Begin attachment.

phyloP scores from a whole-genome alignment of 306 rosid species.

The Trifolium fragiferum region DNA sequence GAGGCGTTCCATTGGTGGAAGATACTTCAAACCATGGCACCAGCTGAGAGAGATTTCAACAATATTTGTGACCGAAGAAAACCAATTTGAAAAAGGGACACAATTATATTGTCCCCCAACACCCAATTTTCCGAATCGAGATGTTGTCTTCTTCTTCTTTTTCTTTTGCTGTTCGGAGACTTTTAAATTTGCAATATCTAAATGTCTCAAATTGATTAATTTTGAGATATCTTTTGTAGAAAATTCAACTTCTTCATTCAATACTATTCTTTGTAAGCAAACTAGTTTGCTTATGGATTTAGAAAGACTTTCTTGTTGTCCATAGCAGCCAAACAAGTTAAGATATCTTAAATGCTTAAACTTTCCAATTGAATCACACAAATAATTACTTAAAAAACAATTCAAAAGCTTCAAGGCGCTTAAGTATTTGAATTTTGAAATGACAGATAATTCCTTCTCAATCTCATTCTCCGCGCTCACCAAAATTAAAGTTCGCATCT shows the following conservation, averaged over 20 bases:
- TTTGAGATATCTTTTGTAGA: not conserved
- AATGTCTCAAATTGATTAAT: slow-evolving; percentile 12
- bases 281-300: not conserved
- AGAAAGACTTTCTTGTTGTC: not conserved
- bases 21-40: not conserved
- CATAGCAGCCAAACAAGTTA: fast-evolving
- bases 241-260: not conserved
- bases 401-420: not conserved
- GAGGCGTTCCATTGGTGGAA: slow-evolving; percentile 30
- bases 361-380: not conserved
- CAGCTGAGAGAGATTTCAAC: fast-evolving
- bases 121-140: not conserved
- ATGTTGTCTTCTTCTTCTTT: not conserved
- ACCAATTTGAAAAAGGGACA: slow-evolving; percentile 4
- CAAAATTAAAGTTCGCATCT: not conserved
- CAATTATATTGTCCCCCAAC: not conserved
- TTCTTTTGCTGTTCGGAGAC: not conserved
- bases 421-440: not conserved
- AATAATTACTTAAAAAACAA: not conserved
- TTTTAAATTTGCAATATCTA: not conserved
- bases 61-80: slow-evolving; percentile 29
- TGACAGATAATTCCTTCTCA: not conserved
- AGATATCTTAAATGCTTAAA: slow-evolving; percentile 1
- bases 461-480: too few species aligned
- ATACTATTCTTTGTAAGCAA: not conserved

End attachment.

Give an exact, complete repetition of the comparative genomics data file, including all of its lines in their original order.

phyloP scores from a whole-genome alignment of 306 rosid species.

The Trifolium fragiferum region DNA sequence GAGGCGTTCCATTGGTGGAAGATACTTCAAACCATGGCACCAGCTGAGAGAGATTTCAACAATATTTGTGACCGAAGAAAACCAATTTGAAAAAGGGACACAATTATATTGTCCCCCAACACCCAATTTTCCGAATCGAGATGTTGTCTTCTTCTTCTTTTTCTTTTGCTGTTCGGAGACTTTTAAATTTGCAATATCTAAATGTCTCAAATTGATTAATTTTGAGATATCTTTTGTAGAAAATTCAACTTCTTCATTCAATACTATTCTTTGTAAGCAAACTAGTTTGCTTATGGATTTAGAAAGACTTTCTTGTTGTCCATAGCAGCCAAACAAGTTAAGATATCTTAAATGCTTAAACTTTCCAATTGAATCACACAAATAATTACTTAAAAAACAATTCAAAAGCTTCAAGGCGCTTAAGTATTTGAATTTTGAAATGACAGATAATTCCTTCTCAATCTCATTCTCCGCGCTCACCAAAATTAAAGTTCGCATCT shows the following conservation, averaged over 20 bases:
- TTTGAGATATCTTTTGTAGA: not conserved
- AATGTCTCAAATTGATTAAT: slow-evolving; percentile 12
- bases 281-300: not conserved
- AGAAAGACTTTCTTGTTGTC: not conserved
- bases 21-40: not conserved
- CATAGCAGCCAAACAAGTTA: fast-evolving
- bases 241-260: not conserved
- bases 401-420: not conserved
- GAGGCGTTCCATTGGTGGAA: slow-evolving; percentile 30
- bases 361-380: not conserved
- CAGCTGAGAGAGATTTCAAC: fast-evolving
- bases 121-140: not conserved
- ATGTTGTCTTCTTCTTCTTT: not conserved
- ACCAATTTGAAAAAGGGACA: slow-evolving; percentile 4
- CAAAATTAAAGTTCGCATCT: not conserved
- CAATTATATTGTCCCCCAAC: not conserved
- TTCTTTTGCTGTTCGGAGAC: not conserved
- bases 421-440: not conserved
- AATAATTACTTAAAAAACAA: not conserved
- TTTTAAATTTGCAATATCTA: not conserved
- bases 61-80: slow-evolving; percentile 29
- TGACAGATAATTCCTTCTCA: not conserved
- AGATATCTTAAATGCTTAAA: slow-evolving; percentile 1
- bases 461-480: too few species aligned
- ATACTATTCTTTGTAAGCAA: not conserved